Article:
VANCOUVER, BC - FILE: Pavol Demitra #38 of Slovakia celebrates after scoring a goal in the second period during the ice hockey men's bronze medal game between Finland and Slovakia on day 16 of the Vancouver 2010 Winter Olympics at Canada Hockey Place on February 27, 2010 in Vancouver, Canada. According to reports September 7, 2011, Pavol Demitra, a former NHL player, died when a plane carrying the KHL's Lokomotiv Yaroslavl team crashed after taking off near the city of Yaraslavl in Russia. (Photo by Jamie Squire/Getty Images)
In light of today's horrifying plane crash in Russia, some are wondering when and how the KHL season might continue. Having an entire team wiped out in an instant is a startling event, recalling similar tragedies which hit the Marshall football team and University of Evansville basketball squad back in the 1970's. As awful as it is to think about, businesses of all sizes need to engage in disaster planning, so they have a guide to operate from in times of need.
The National Hockey League indeed has a plan in place to help deal with such situations should they ever come up. Thankfully, they haven't had to use it yet, but it may prove to be a model for how the KHL should handle this...
Section 16C of the NHL By-Laws covers the "Emergency Rehabilitation Plan" (ERP), which anticipates a major disaster of this scale, and outlines how the league would respond. It activates when an accident causes the death or disability of at least five members of a given team, and governs both the financial and operative procedures to help the league move forward after such a tragedy.
To start with, the league takes out an insurance policy covering up to 20 players on each team at $1 million each, to cover the costs of this ERP. The league, not the particular team, is the beneficiary on that policy. In the event of such an accident, the Board of Governors would meet "for the purpose of bringing about effective rehabilitation of the Disabled Club so as to ensure its immediate and continued operation as a genuinely competitive team in the League."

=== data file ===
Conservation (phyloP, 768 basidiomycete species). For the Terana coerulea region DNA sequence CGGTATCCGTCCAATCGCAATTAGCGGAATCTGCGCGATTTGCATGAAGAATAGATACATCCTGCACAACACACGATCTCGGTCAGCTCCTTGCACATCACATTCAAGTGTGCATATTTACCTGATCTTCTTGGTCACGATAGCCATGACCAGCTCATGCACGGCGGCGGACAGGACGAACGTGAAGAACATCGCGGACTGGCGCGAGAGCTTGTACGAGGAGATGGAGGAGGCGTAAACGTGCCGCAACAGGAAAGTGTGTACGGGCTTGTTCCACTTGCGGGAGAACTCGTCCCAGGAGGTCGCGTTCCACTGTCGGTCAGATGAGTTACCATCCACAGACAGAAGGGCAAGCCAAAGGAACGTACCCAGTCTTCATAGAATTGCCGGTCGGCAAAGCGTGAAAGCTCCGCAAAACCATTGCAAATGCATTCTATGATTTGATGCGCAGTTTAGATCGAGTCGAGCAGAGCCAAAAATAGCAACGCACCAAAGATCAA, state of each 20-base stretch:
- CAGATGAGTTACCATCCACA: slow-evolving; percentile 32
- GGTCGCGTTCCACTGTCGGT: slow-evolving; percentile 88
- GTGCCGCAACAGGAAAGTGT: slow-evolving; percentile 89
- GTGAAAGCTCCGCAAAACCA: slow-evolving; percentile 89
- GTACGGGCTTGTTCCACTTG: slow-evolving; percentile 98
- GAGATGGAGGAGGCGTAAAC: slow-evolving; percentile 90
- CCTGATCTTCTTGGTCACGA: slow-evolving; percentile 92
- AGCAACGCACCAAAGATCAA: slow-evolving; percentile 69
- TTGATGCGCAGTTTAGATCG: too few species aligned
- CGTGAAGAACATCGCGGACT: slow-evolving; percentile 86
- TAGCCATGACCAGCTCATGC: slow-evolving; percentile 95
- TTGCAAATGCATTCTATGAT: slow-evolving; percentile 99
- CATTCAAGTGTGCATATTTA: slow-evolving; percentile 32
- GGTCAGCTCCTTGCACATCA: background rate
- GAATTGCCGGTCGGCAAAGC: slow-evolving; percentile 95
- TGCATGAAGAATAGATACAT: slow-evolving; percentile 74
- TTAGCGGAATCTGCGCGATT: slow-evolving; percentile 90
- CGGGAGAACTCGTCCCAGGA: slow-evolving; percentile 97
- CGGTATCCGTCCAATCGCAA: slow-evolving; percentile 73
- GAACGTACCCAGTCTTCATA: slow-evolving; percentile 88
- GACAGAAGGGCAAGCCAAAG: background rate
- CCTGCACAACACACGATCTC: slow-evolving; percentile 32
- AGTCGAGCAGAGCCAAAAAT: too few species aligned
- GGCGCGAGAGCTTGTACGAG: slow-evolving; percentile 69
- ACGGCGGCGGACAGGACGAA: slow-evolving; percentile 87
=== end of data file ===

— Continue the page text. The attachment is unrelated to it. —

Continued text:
This begins with the disabled team purchasing players from other clubs in order to re-stock their roster, with those funds coming out of the insurance money. If, after that opportunity to engage in voluntary transactions passes, the Disabled Club has less than one goaltender and fourteen players, the league proceeds with an ERP Draft, which can take that team up to as many as two goalies and 18 players (once they pass the 1 & 14 mark, the process moves on at the Disabled Club's option).
Within this draft, each team around the league can protect one goalie and 10 skaters. In addition, first-year pros and players under 20 by December 31 of the current year are exempted. The Disabled Club is supposed to draft by position to replenish the players lost, i.e. if no goalies were lost, they are not supposed to draft a goalie from another team. Any players claimed in this draft may not be traded until 60 days after the opening of the next NHL season.
Other clubs around the league get $1 million out of that insurance money when one of their players are claimed under this procedure, and they can't have more than one player taken. If they lose a goalie, they actually have a chance to claim a goalie off another team, after those other teams have protected two of their own.
There are a few other wrinkles in there for certain extenuating circumstances, but that's basically how it would work, and I imagine the KHL will come up with a similar model.
Our thoughts right now are with the familes and friends of the lost during this incredibly difficult time.